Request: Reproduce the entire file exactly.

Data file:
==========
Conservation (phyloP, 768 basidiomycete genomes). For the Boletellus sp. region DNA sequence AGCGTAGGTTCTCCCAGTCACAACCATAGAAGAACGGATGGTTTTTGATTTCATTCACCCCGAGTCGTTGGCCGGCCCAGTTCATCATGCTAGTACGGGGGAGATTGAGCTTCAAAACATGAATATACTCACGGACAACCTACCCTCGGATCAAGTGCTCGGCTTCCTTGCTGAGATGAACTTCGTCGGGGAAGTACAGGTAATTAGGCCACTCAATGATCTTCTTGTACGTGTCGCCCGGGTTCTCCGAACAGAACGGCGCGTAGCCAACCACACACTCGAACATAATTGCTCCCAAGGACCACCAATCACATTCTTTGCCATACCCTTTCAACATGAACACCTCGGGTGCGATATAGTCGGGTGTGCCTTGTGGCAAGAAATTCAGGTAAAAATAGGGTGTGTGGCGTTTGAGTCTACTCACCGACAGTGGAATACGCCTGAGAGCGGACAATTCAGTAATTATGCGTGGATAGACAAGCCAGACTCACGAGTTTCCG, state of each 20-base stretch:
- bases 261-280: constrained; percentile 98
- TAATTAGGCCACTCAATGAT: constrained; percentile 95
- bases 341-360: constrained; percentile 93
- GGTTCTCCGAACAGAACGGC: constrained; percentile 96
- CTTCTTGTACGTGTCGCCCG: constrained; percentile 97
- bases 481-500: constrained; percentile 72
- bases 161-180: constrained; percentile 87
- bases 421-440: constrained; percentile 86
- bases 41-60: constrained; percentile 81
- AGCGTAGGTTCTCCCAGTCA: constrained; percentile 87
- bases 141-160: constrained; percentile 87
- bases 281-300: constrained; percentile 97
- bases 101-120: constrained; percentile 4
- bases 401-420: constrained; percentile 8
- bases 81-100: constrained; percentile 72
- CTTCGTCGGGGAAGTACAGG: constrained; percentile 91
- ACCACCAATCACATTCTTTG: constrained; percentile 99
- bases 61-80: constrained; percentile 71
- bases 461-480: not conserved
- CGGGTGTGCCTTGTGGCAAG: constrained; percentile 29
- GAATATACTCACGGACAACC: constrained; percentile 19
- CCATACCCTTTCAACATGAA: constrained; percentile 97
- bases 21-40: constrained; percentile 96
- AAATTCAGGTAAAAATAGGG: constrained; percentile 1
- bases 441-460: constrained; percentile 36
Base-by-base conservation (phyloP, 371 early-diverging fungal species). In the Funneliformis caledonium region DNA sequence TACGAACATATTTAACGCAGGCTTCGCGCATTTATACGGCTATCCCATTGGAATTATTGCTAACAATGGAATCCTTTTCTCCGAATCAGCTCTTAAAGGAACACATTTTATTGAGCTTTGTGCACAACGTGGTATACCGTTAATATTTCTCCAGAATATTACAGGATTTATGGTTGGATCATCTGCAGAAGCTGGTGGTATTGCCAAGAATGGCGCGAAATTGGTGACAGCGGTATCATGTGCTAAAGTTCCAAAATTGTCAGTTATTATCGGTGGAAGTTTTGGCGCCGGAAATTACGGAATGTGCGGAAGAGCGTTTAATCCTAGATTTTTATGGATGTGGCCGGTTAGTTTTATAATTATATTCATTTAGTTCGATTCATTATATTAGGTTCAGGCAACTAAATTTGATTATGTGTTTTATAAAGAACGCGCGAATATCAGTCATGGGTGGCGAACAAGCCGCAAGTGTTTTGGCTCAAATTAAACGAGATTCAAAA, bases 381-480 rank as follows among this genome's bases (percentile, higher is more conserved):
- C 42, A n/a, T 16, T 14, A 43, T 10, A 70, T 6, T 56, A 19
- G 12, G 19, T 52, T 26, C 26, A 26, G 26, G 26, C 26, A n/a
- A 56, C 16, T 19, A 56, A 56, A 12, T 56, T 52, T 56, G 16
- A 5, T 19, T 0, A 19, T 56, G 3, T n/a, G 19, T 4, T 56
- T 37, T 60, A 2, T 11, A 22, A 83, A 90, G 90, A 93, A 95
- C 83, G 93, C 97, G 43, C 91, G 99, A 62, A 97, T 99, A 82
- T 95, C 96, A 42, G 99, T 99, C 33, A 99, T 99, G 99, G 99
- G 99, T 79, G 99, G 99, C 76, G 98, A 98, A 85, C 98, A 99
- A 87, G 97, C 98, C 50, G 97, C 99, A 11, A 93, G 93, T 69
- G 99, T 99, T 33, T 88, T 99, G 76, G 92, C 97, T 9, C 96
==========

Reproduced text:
Conservation (phyloP, 768 basidiomycete genomes). For the Boletellus sp. region DNA sequence AGCGTAGGTTCTCCCAGTCACAACCATAGAAGAACGGATGGTTTTTGATTTCATTCACCCCGAGTCGTTGGCCGGCCCAGTTCATCATGCTAGTACGGGGGAGATTGAGCTTCAAAACATGAATATACTCACGGACAACCTACCCTCGGATCAAGTGCTCGGCTTCCTTGCTGAGATGAACTTCGTCGGGGAAGTACAGGTAATTAGGCCACTCAATGATCTTCTTGTACGTGTCGCCCGGGTTCTCCGAACAGAACGGCGCGTAGCCAACCACACACTCGAACATAATTGCTCCCAAGGACCACCAATCACATTCTTTGCCATACCCTTTCAACATGAACACCTCGGGTGCGATATAGTCGGGTGTGCCTTGTGGCAAGAAATTCAGGTAAAAATAGGGTGTGTGGCGTTTGAGTCTACTCACCGACAGTGGAATACGCCTGAGAGCGGACAATTCAGTAATTATGCGTGGATAGACAAGCCAGACTCACGAGTTTCCG, state of each 20-base stretch:
- bases 261-280: constrained; percentile 98
- TAATTAGGCCACTCAATGAT: constrained; percentile 95
- bases 341-360: constrained; percentile 93
- GGTTCTCCGAACAGAACGGC: constrained; percentile 96
- CTTCTTGTACGTGTCGCCCG: constrained; percentile 97
- bases 481-500: constrained; percentile 72
- bases 161-180: constrained; percentile 87
- bases 421-440: constrained; percentile 86
- bases 41-60: constrained; percentile 81
- AGCGTAGGTTCTCCCAGTCA: constrained; percentile 87
- bases 141-160: constrained; percentile 87
- bases 281-300: constrained; percentile 97
- bases 101-120: constrained; percentile 4
- bases 401-420: constrained; percentile 8
- bases 81-100: constrained; percentile 72
- CTTCGTCGGGGAAGTACAGG: constrained; percentile 91
- ACCACCAATCACATTCTTTG: constrained; percentile 99
- bases 61-80: constrained; percentile 71
- bases 461-480: not conserved
- CGGGTGTGCCTTGTGGCAAG: constrained; percentile 29
- GAATATACTCACGGACAACC: constrained; percentile 19
- CCATACCCTTTCAACATGAA: constrained; percentile 97
- bases 21-40: constrained; percentile 96
- AAATTCAGGTAAAAATAGGG: constrained; percentile 1
- bases 441-460: constrained; percentile 36
Base-by-base conservation (phyloP, 371 early-diverging fungal species). In the Funneliformis caledonium region DNA sequence TACGAACATATTTAACGCAGGCTTCGCGCATTTATACGGCTATCCCATTGGAATTATTGCTAACAATGGAATCCTTTTCTCCGAATCAGCTCTTAAAGGAACACATTTTATTGAGCTTTGTGCACAACGTGGTATACCGTTAATATTTCTCCAGAATATTACAGGATTTATGGTTGGATCATCTGCAGAAGCTGGTGGTATTGCCAAGAATGGCGCGAAATTGGTGACAGCGGTATCATGTGCTAAAGTTCCAAAATTGTCAGTTATTATCGGTGGAAGTTTTGGCGCCGGAAATTACGGAATGTGCGGAAGAGCGTTTAATCCTAGATTTTTATGGATGTGGCCGGTTAGTTTTATAATTATATTCATTTAGTTCGATTCATTATATTAGGTTCAGGCAACTAAATTTGATTATGTGTTTTATAAAGAACGCGCGAATATCAGTCATGGGTGGCGAACAAGCCGCAAGTGTTTTGGCTCAAATTAAACGAGATTCAAAA, bases 381-480 rank as follows among this genome's bases (percentile, higher is more conserved):
- C 42, A n/a, T 16, T 14, A 43, T 10, A 70, T 6, T 56, A 19
- G 12, G 19, T 52, T 26, C 26, A 26, G 26, G 26, C 26, A n/a
- A 56, C 16, T 19, A 56, A 56, A 12, T 56, T 52, T 56, G 16
- A 5, T 19, T 0, A 19, T 56, G 3, T n/a, G 19, T 4, T 56
- T 37, T 60, A 2, T 11, A 22, A 83, A 90, G 90, A 93, A 95
- C 83, G 93, C 97, G 43, C 91, G 99, A 62, A 97, T 99, A 82
- T 95, C 96, A 42, G 99, T 99, C 33, A 99, T 99, G 99, G 99
- G 99, T 79, G 99, G 99, C 76, G 98, A 98, A 85, C 98, A 99
- A 87, G 97, C 98, C 50, G 97, C 99, A 11, A 93, G 93, T 69
- G 99, T 99, T 33, T 88, T 99, G 76, G 92, C 97, T 9, C 96